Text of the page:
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Race discrimination and color discrimination can come in many different forms. It may be based upon your race, or it may be based on your family and other close relationships (like having a biracial child or a partner of a different race), or it may be based on something else altogether. Any of these kinds of discrimination, if they have harmed you at work, can potentially be the basis for a successful lawsuit under the New Jersey Law Against Discrimination. If it’s happened to you, you should get in touch with an experienced New Jersey employment discrimination lawyer right away.

Most all of us are familiar with what the term “racism” means. What is less well-known, but can be just as injurious, is “colorism,” when one person or group discriminates based upon skin color as opposed to racial classification. Generally, it involves situations where people of darker skin are treated less favorably than people of lighter skin. (In other words, favoring a lighten-skinned Black person over a darker-skinned Black person, or favoring a lighter-skinned Latino person over a darker-skinned Latino.)

Other times, a person may suffer discrimination due to their darker skin, even if they are not a member of any sort of racial minority. Even if you’re not Black or Latino, it can still be illegal discrimination, as allegedly was the case with a police dispatcher in Monmouth County recently.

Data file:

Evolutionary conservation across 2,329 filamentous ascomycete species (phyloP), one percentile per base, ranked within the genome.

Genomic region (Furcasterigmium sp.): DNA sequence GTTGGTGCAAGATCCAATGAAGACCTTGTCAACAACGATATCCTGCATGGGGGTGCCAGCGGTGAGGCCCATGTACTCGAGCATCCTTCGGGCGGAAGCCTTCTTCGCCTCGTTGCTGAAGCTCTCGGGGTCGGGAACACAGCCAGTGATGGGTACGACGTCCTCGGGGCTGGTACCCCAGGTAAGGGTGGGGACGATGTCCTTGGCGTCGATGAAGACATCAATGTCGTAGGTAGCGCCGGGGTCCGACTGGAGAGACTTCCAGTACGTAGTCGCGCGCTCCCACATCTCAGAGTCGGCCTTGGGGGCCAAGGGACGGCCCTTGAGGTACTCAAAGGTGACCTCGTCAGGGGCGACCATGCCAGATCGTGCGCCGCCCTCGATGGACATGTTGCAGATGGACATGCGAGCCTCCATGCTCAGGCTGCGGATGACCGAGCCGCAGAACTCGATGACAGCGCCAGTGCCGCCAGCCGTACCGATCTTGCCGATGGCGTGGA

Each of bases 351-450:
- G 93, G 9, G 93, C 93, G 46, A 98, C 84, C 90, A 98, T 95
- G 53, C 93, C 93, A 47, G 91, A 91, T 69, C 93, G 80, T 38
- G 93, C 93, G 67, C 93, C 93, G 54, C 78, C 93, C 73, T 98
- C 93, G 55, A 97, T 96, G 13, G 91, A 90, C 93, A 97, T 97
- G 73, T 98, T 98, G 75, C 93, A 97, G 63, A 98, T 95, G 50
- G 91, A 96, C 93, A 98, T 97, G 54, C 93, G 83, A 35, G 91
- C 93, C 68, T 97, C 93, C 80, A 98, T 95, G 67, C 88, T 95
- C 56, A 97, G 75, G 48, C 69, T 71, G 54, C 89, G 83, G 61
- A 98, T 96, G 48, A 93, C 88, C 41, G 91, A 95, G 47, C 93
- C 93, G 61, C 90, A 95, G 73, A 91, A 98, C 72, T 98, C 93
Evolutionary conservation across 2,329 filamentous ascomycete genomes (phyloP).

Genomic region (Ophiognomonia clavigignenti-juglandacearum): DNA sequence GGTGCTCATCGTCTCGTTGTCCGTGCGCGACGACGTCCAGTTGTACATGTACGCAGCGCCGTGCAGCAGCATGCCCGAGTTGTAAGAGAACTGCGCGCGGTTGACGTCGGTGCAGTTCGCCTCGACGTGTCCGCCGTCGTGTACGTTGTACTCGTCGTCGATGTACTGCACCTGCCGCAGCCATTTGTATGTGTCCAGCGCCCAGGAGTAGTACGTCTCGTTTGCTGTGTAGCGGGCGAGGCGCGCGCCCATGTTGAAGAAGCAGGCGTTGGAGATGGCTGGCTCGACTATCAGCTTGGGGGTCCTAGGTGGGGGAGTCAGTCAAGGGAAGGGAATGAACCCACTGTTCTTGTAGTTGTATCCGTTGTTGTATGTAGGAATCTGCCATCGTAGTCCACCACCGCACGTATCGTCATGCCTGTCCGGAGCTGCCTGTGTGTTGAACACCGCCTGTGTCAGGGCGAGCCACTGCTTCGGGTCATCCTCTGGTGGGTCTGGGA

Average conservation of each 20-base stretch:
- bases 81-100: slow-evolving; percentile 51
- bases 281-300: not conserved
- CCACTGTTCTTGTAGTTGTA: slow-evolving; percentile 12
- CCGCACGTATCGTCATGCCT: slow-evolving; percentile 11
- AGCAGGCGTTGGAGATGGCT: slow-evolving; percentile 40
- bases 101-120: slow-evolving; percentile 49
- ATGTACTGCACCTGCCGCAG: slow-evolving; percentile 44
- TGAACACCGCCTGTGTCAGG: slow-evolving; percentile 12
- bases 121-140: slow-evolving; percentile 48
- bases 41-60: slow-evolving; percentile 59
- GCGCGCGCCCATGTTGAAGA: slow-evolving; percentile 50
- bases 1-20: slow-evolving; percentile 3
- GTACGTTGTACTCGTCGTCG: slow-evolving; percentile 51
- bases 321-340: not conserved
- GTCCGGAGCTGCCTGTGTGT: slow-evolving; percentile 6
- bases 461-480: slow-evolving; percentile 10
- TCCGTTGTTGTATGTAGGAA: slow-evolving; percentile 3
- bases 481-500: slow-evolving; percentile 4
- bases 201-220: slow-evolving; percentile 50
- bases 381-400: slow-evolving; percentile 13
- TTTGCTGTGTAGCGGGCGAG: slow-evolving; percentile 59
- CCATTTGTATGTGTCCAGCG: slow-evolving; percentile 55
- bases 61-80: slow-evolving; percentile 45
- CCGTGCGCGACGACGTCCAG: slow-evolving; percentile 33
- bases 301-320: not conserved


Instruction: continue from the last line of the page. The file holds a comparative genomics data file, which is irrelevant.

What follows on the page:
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Even here in 21st Century New Jersey, race discrimination in workplaces persists. One form of discrimination that crops up too often is grossly improper attempts at “humor.” Despite what some may say, lynching “jokes” simply are never funny and they have the potential to inflict massive harm upon Black workers in that workplace. Whether it was the N-word, a noose, a monkey image, a lynching joke, or some other discriminatory joke or comment, it’s not something you should have to put up with at work. Get in touch with an experienced New Jersey race discrimination lawyer to protect yourself and your rights.